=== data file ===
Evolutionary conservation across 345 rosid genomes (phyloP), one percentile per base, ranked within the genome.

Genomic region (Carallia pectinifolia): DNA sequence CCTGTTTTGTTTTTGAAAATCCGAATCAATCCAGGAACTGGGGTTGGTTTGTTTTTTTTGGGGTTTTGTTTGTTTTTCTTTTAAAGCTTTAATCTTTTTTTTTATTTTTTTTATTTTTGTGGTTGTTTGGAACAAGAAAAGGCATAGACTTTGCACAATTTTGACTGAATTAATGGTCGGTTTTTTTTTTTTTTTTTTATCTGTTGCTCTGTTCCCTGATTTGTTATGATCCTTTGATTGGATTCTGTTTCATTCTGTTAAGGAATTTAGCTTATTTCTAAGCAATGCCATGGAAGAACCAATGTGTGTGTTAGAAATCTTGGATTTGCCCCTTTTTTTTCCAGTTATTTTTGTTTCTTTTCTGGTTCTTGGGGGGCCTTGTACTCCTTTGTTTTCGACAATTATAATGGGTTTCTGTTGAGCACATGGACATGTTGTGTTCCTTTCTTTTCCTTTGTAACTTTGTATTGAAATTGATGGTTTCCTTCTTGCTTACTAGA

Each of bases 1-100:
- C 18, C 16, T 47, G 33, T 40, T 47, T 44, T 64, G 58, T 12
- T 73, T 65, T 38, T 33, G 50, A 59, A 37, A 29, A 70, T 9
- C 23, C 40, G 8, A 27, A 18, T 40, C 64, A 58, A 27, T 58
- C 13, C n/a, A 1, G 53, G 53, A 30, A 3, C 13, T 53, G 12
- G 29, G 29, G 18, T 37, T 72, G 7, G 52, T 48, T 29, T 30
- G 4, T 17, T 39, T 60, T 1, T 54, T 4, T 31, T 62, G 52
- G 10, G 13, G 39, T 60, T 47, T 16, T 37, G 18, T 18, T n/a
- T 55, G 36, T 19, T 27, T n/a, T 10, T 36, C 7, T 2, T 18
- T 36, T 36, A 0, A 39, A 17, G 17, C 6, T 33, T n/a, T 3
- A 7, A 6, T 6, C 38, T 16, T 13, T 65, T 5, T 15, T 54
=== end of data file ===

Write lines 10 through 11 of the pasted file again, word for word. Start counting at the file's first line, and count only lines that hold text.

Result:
- G 10, G 13, G 39, T 60, T 47, T 16, T 37, G 18, T 18, T n/a
- T 55, G 36, T 19, T 27, T n/a, T 10, T 36, C 7, T 2, T 18